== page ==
National

Cabinet approves limiting health insurance coverage to residents of Japan

Kyodo

The Cabinet of Prime Minister Shinzo Abe approved a bill Friday that will make Japan’s health insurance program for employees applicable only to workers and their dependents residing in the country, to prevent abuse by people from overseas.

Japan is seeking to revise the system as it prepares to open up and accept more foreign workers from April. The planned revision is aimed at blocking the use of the national health insurance by foreign nationals who have never lived in Japan, including relatives of incoming laborers. The new insurance system is expected to take effect in April 2020, a year after Japan starts accepting more blue-collar workers under a new visa program aimed at tackling labor shortages caused by the rapidly graying population.

The employee health insurance system covers workers’ dependents living abroad, but authorities have faced difficulty when checking whether the dependents are actually kin or just people who are financially dependent on the workers.

Medical workers have reported cases in which foreign nationals received expensive health care treatments or services while claiming to be family dependents of workers in Japan but were not. In those cases the costs were partially covered by the Japanese insurance system, prompting some conservative lawmakers to call for a revision.

As exceptions, the health ministry plans to introduce ordinances to allow health insurance coverage for those temporarily living overseas for study or work, regardless of nationality.

The Cabinet also approved a bill to amend legislation so people can present their national My Number ID cards in place of the standard health insurance certificates for the state-run program. Japan plans to introduce the system from March 2021.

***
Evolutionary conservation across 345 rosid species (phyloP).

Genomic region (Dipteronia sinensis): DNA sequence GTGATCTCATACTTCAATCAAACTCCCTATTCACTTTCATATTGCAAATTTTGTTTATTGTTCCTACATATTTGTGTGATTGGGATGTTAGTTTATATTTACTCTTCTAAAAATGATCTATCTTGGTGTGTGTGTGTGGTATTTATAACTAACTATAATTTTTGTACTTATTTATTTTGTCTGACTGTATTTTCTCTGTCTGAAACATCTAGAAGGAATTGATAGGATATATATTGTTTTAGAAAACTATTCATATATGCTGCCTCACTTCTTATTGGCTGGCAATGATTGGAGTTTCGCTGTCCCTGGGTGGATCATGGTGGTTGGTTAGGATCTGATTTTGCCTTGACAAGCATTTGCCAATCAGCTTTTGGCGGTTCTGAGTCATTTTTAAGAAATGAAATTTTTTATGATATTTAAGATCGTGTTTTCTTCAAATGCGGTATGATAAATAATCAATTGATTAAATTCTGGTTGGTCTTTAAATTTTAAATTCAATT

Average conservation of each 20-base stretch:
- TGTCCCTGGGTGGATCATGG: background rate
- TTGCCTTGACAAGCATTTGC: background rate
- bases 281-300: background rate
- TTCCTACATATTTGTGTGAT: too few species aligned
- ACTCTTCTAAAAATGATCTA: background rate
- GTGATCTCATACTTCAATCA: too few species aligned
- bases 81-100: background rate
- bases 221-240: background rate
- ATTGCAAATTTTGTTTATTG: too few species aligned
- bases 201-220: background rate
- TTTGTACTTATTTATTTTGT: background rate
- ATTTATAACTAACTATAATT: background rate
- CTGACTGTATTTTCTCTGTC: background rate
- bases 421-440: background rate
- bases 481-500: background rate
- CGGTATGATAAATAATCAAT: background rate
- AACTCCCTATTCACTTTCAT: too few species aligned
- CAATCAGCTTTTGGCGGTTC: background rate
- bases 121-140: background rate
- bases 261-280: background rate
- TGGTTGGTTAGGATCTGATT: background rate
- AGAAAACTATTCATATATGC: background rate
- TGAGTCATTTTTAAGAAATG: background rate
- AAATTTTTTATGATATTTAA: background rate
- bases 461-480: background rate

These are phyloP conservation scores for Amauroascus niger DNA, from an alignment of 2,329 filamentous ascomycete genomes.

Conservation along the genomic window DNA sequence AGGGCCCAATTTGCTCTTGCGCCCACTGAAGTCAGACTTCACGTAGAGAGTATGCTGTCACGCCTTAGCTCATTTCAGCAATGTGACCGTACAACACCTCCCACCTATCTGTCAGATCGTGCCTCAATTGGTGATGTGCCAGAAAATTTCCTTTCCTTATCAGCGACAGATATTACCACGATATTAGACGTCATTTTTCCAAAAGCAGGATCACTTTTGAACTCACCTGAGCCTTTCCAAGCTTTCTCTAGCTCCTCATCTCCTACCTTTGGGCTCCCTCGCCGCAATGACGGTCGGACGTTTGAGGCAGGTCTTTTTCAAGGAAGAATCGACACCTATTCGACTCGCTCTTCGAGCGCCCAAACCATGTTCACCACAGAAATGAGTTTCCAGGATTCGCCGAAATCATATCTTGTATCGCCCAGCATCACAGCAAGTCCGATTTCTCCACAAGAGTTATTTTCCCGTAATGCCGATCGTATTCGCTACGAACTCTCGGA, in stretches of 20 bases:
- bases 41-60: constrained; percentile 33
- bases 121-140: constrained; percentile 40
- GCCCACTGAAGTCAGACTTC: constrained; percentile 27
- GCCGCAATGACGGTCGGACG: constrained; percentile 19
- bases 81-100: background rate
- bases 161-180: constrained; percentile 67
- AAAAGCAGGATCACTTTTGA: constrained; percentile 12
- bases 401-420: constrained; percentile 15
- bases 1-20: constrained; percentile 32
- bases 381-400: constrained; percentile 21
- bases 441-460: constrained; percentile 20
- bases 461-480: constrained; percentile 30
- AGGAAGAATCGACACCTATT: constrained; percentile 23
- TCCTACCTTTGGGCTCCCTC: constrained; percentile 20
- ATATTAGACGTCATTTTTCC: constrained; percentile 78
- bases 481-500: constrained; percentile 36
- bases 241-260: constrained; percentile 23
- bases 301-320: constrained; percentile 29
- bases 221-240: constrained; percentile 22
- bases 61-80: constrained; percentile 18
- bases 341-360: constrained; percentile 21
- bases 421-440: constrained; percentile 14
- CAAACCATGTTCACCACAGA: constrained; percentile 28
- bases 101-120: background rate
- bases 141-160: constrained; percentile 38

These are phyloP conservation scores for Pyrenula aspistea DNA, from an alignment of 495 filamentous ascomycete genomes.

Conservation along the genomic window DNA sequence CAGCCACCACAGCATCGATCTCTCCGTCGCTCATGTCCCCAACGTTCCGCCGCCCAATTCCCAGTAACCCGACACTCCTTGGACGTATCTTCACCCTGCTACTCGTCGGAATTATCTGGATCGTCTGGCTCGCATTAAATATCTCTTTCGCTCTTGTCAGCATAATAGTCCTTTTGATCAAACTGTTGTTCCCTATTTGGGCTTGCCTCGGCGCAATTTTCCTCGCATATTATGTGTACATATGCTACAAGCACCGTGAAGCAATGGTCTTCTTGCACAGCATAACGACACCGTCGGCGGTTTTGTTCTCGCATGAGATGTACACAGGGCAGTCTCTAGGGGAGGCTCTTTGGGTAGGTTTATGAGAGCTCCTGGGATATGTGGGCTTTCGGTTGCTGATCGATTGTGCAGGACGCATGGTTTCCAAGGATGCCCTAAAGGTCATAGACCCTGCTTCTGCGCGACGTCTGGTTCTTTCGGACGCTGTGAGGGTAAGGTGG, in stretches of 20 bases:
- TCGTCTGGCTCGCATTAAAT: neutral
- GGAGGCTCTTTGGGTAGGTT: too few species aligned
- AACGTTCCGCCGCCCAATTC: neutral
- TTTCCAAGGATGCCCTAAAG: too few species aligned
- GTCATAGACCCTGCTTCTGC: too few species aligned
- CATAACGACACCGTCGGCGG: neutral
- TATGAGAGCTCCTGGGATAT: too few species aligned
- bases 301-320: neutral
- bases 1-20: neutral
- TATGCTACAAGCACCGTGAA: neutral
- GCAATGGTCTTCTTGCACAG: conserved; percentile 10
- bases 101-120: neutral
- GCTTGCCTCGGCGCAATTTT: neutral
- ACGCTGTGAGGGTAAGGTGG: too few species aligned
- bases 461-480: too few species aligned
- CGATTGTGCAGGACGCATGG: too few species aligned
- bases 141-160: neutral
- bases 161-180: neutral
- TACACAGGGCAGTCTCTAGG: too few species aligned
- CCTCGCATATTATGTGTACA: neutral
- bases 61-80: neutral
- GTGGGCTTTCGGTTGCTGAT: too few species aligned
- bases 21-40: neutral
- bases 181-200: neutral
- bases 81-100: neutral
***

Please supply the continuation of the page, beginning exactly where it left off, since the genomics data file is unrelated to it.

Through another law revision, the government also aims to link state medical and nursing care databases, and provide anonymized information to users such as research organizations and drugmakers for a fee.

In the face of a graying population and falling birthrate, the Diet passed a bill in December to attract foreign workers to labor-hungry sectors including construction, farming and nursing care. It marked a major policy shift for the country, which had effectively granted working visas only to doctors, lawyers and others with professional knowledge and high skills. The number of foreign workers in Japan had tripled over a decade to a record-high 1.46 million as of October, according to the labor ministry.

The new visa system allows foreign workers aged 18 or older to apply for two new resident statuses — Type 1 for people who will engage in work that requires a certain level of knowledge and experience, and Type 2 for work that requires higher skill levels.

Those with the first type, which is valid for up to five years, will not be allowed to bring family members to Japan. Those with Type 2 status will be allowed to do so, as well as renewing their visas indefinitely.

Under the new visa system, Japan will accept up to around 345,000 over the next five years. But it is far from certain that the numbers entering will reach the level desired by the government.

For example, the government has said it expects to accept up to 60,000 caregivers over five years — a projection some experts call overly optimistic in the face of competition from other countries, such as Germany, Singapore and the United States, which also have a shortage of care workers.

Without taking into consideration the expected influx of foreign workers, a ministry panel forecast that the country’s workforce could drop 20 percent by 2040 from 2017.